There are sports video games out there right now that are, in a word, unbelievable. You can page through complex football playbooks, create new franchises, or swing a live bat against live pitching. Some systems go so far as to mimic your actual body movements and translate them into gameplay. It’s clear things have come a long way since Pong, my friends.
But what these games offer in the way of crystal clear, realistic graphics, fast-paced gameplay, and player interaction, they lack in one important area…simplicity. What ever happened to some of the classic Nintendo favorites? I’m talking about the games that paved the way for some of the more amazing advancements we see today.
No matter who you are, if you’re looking for a little old school simplicity in your gaming experience, these NES sports games won’t disappoint.
Blades of Steel (Konami, 1988)
This game was a small step up from the traditional Nintendo Ice Hockey game, where you’d string together a lineup of rail-thin, medium, and heavyweight skaters. The game play remained basically the same, but you’d spend half the game bumping into defenders intentionally so you could engage in crude Rock ‘em, Sock ‘em Robot style fighting. A classy move was to rip the guy’s jersey over his head and go to town with lefts and rights.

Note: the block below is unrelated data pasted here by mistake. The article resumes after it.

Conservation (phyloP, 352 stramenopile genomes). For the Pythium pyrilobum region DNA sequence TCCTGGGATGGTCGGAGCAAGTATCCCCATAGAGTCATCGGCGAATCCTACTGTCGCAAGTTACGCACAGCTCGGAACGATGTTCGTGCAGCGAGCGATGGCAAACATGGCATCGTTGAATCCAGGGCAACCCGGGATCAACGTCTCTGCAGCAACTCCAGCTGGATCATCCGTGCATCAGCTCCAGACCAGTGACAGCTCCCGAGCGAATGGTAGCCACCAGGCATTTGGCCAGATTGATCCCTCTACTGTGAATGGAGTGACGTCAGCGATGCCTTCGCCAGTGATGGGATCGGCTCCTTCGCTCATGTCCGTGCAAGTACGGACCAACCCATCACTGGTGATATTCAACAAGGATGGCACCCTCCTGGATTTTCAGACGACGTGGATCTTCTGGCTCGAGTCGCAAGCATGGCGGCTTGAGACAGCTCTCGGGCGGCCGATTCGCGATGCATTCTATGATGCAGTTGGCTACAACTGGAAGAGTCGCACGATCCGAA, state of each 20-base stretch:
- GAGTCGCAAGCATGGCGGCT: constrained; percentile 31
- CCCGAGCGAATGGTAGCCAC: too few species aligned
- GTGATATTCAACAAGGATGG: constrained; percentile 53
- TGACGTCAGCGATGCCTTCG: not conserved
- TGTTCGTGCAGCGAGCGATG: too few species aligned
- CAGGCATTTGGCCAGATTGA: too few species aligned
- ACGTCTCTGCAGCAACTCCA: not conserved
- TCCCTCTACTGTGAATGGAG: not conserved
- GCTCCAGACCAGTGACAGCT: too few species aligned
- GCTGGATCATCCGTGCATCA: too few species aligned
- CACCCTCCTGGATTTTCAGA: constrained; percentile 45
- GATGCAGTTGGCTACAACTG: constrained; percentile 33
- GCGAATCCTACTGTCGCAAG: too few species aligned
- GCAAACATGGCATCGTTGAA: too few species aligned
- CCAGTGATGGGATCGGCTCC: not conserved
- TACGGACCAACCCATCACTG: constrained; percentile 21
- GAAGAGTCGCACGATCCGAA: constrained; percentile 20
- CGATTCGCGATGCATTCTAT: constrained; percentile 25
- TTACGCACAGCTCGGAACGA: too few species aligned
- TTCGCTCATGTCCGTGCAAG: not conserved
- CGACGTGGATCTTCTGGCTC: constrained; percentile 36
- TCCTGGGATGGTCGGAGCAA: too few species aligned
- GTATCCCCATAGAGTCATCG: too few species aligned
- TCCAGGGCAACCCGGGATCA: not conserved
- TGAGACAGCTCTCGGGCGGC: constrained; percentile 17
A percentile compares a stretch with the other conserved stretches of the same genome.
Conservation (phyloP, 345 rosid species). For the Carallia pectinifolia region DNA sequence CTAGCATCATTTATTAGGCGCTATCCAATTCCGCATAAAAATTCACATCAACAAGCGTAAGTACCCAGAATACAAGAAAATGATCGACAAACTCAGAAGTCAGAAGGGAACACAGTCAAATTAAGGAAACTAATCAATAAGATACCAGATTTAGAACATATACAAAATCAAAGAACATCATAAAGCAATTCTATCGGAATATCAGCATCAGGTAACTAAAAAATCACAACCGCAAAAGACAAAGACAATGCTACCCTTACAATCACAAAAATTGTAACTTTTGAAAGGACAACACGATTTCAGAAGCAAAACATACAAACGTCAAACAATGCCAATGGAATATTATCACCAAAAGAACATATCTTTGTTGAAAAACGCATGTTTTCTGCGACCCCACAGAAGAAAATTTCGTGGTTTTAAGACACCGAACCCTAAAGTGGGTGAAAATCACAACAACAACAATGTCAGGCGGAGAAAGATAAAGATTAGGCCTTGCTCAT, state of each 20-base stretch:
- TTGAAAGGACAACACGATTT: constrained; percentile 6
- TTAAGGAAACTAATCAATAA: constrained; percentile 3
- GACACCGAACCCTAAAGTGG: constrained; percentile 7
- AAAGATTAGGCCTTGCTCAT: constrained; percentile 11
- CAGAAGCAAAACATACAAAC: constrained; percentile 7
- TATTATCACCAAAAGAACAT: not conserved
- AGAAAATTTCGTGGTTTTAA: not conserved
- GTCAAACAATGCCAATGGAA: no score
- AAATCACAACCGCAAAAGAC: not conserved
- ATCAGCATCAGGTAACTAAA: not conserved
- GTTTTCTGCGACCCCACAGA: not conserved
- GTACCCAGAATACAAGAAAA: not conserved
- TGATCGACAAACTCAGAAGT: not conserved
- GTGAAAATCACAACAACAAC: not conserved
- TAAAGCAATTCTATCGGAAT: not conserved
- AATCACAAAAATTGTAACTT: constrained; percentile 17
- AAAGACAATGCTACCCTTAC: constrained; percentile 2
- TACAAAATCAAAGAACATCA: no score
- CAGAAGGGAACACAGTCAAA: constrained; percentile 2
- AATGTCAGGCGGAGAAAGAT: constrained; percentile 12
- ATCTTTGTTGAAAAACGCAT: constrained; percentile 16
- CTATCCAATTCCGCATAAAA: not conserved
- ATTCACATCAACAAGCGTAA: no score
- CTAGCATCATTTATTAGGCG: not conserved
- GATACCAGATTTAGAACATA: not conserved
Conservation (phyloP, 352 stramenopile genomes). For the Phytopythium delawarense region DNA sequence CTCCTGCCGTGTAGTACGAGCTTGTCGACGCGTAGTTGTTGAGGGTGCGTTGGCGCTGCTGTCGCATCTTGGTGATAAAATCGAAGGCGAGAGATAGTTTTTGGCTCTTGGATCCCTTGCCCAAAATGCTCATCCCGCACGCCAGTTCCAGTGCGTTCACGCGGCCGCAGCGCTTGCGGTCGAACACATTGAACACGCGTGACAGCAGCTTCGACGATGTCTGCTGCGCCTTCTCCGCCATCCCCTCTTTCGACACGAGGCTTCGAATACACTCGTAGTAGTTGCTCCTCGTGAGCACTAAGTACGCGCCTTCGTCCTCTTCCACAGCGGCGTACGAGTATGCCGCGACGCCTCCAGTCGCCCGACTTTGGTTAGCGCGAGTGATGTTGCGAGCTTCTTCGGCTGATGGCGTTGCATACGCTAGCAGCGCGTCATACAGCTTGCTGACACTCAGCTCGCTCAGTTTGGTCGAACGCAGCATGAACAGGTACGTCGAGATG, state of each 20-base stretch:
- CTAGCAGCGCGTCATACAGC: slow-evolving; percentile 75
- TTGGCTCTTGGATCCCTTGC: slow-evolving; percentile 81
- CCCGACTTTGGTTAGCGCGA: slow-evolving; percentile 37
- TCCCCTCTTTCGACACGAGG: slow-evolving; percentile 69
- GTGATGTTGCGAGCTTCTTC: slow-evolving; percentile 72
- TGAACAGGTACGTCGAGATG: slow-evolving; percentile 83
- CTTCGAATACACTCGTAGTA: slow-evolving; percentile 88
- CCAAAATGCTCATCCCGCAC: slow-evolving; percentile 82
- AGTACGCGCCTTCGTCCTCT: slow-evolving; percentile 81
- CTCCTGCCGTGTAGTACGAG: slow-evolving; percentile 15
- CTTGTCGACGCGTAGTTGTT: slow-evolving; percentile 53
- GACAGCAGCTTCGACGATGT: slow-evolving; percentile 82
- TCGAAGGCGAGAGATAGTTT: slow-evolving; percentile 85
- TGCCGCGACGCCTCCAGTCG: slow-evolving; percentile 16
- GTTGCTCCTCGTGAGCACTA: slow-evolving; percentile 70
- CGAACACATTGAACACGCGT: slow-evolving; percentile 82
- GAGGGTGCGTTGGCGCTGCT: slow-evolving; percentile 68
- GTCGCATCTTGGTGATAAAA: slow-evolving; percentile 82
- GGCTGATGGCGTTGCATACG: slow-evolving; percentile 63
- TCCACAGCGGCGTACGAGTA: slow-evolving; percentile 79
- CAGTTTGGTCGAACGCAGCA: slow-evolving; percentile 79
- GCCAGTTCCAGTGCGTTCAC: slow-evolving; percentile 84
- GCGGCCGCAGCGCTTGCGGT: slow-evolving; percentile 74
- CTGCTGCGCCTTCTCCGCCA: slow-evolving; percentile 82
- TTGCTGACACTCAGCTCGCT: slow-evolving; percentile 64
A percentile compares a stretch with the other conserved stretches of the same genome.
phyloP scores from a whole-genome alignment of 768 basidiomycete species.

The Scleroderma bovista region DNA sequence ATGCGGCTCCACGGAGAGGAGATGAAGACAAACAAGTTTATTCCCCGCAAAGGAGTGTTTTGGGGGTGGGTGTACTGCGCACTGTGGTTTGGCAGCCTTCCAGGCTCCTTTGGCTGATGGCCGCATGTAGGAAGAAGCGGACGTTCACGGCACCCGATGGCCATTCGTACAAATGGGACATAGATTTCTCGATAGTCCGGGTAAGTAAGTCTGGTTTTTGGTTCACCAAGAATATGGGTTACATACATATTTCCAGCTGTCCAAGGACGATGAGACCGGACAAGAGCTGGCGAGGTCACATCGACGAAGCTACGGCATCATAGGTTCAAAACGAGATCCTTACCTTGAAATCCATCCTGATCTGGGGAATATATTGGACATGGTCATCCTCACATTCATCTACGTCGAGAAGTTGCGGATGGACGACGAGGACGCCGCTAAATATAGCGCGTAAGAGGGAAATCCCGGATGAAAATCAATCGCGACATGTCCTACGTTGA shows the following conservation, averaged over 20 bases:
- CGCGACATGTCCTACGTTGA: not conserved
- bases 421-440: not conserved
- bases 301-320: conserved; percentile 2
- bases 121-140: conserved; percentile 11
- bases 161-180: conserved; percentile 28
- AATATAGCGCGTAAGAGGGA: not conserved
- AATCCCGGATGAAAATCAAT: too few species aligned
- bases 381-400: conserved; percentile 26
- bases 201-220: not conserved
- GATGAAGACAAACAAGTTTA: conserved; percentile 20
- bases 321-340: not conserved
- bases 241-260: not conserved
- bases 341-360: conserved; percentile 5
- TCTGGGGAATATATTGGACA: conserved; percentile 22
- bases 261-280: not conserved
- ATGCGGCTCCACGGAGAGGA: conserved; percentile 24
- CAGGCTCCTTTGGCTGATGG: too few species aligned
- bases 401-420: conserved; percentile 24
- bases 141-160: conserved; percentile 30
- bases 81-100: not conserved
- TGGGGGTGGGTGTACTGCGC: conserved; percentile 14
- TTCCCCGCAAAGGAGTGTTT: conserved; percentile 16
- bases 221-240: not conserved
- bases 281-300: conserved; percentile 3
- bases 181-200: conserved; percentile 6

Sure, you could rip a slap shot past the opposing goalie and watch him have an on-ice temper tantrum, but everyone knew that if you won the fights you had ultimate bragging rights, even if you lost the game itself.
Double Dribble (Konami, 1987)
Who could ever forget this classic basketball game? Rock out to the National Anthem as droves of fans literally pour into the Konami Arena to watch a team like the New York Eagles take on the Boston Frogs. And yes, those mascots do make a special appearance at halftime.
Pull up from half court and watch the ball soar nearly off the screen and then drop, with the sound of a plummeting bomb, in the net for three points. Dunk in someone’s eye and witness one of the cheesiest on-screen, reverse slam cutaways in gaming history.
Did you know this game actually gives you the option of playing 30 minute quarters? I wouldn’t recommend it, but if you have a few hours on your hands, give it a try and see if you can post Chamberlain-shattering numbers in the first quarter.
California Games (Epyx, 1989)
Who could hate a game that has “Louie, Louie” as its theme song, bra? California Games was extreme sports before extreme sports actually existed. Therefore, you can rip off a sweet jester with a Hacky-Sack, meet the incisors of a shark after wiping from your board, or steer a ditzy, blond skater girl into curbs and watch her fall face first into the concrete. This game even takes the time out of its busy day to inform you of how “dorky” it is to crash over the handlebars of a BMX bike.
Cali Games is basically all the big-hair, bright-color remnants of the late 80’s and early 90’s packed into one game. It was originally a game intended for the home PC, but made a smooth transition to Nintendo and other game consoles.